Monday, July 9, 2018

Daredevil Dentistry

drawing by Suzanne Dunaway
If I had felt like it, when I opened my medical office for business on Rome’s Via Scialoja in 1980 I could have set up a double-duty exam table that tilted thisaway for me to take your Pap smear and thataway for me to fill your cavities. True, most dental drills in Italy even back then were wielded by guys who had gone through all the paces: first a regular medical degree, then a book-based specialization in teeth, finally a practical apprenticeship with a dentist father or family friend to actually learn the job. But a good chunk of the Dentista offices were run by . . . General Practitioners, who rounded out their income with improvised odontoiatric skills. Until 1984 anyone who had graduated from medical school could legally set up shop as a dentist in Italy, without having done a specialization and without any hand-in-mouth training whatsoever. It must have taken nerves of steel. By now, thankfully, that cohort of medical moonlighters are almost all retired.
In Italy the default for doctors and hospitals is public, but the default for dentists is private. For one thing the waiting list for dental work on the public health system can be two years long, and for another NHS dentists are notoriously "cavadenti" who yank teeth instead of fixing them. So whereas private medicine in Italy is largely for the well-to-do, private dentists cater to the masses. But – paradox – they charge twice what they do in the States. The circle is squared by a semi-clandestine horde of cut-rate imposters – as per one of my first blog posts.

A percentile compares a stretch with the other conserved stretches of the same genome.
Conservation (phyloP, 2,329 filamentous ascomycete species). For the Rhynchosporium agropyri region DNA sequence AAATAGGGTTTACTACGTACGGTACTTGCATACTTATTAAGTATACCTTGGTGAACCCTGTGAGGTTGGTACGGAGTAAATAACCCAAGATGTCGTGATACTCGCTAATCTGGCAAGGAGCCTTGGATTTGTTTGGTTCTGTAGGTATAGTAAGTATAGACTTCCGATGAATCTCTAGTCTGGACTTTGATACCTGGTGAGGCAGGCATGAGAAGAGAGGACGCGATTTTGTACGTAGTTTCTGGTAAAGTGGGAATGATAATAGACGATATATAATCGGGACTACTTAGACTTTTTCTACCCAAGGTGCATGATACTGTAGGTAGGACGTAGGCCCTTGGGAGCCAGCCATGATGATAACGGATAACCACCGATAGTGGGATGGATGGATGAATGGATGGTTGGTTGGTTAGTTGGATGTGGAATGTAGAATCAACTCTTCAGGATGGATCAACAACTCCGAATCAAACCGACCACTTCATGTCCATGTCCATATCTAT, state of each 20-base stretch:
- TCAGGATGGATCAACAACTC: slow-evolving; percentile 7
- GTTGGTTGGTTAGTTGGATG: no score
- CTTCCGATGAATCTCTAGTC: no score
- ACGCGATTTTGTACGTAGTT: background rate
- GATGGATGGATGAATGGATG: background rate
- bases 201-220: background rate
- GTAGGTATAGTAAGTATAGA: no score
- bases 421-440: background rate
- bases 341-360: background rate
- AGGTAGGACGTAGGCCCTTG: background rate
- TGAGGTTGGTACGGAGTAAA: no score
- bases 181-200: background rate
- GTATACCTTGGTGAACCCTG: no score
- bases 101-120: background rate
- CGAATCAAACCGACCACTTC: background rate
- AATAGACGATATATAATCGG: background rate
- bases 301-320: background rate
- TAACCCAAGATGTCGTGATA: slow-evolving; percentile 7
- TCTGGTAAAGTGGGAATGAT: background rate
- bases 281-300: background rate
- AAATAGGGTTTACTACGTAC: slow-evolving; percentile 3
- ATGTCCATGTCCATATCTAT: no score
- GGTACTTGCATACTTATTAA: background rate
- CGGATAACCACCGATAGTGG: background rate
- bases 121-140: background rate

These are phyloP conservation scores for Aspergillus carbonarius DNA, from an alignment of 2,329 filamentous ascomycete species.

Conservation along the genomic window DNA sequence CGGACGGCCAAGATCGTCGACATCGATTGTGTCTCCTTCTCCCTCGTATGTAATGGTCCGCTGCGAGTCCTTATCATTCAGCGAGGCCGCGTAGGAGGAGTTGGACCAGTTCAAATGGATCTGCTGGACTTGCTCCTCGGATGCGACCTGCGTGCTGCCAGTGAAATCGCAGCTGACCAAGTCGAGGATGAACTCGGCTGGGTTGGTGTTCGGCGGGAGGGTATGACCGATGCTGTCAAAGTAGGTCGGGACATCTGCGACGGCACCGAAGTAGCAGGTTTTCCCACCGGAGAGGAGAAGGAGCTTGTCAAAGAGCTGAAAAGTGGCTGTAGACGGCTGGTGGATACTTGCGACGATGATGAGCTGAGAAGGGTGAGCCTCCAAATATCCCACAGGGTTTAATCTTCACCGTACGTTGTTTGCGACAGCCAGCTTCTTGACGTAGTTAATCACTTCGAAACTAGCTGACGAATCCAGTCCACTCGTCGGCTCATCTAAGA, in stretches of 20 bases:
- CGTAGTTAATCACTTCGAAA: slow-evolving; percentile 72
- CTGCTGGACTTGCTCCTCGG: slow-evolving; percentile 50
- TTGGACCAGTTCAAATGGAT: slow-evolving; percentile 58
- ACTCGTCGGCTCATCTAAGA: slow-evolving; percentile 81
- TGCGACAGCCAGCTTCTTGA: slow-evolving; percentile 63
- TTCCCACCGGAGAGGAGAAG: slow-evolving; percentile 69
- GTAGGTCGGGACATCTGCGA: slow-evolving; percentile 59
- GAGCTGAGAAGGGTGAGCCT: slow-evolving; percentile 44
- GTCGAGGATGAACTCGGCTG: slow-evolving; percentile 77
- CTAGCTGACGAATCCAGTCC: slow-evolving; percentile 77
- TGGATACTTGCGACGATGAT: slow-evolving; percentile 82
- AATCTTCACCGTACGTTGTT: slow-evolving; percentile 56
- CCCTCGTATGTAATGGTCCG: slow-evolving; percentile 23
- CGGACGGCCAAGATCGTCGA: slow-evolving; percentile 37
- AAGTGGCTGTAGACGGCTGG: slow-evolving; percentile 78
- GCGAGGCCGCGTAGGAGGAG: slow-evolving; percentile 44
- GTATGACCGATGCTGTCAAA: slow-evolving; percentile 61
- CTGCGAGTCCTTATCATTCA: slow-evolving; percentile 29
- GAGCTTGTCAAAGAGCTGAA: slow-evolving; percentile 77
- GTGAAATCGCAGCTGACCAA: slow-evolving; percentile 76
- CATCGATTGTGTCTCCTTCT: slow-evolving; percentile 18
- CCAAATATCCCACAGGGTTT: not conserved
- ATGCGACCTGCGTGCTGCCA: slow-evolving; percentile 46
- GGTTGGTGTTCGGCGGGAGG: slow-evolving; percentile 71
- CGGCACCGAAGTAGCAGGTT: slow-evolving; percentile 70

(There are phony physicians too, of course. One Roman pseudo-doctor, unmasked after 15 years of practice, rode off into the sunset on his bicycle. Two months later a clochard died of exposure on the steps of a noble Palazzo: it was him. But, then, in 2003 Florida alone convicted 101 fake physicians, so we can confidently guess that right this moment thousands of charlatans are practicing medicine without a license in the US.)
Nino Campanelli, my own dentist for my first 30 years in Rome, had a delicate touch and was a whiz with the Xylocaine. Once, though, I had an emergency while Nino was out of town, and when his substitute leaned on my shoulder for leverage it came close to dislocating. The day they gave a lesson on how to handle flesh gently he must have played hooky. I told my beloved Nino he’d handed me over to a backup who was oblivious to patient comfort. He answered with a sigh: “Yes, I know, he’s a little rough. He knows his stuff, but until now he’s been working in the National Health Service. He still needs to learn how to behave with private patients.” That’s all I know from personal experience about public dentistry, and all I need to know.
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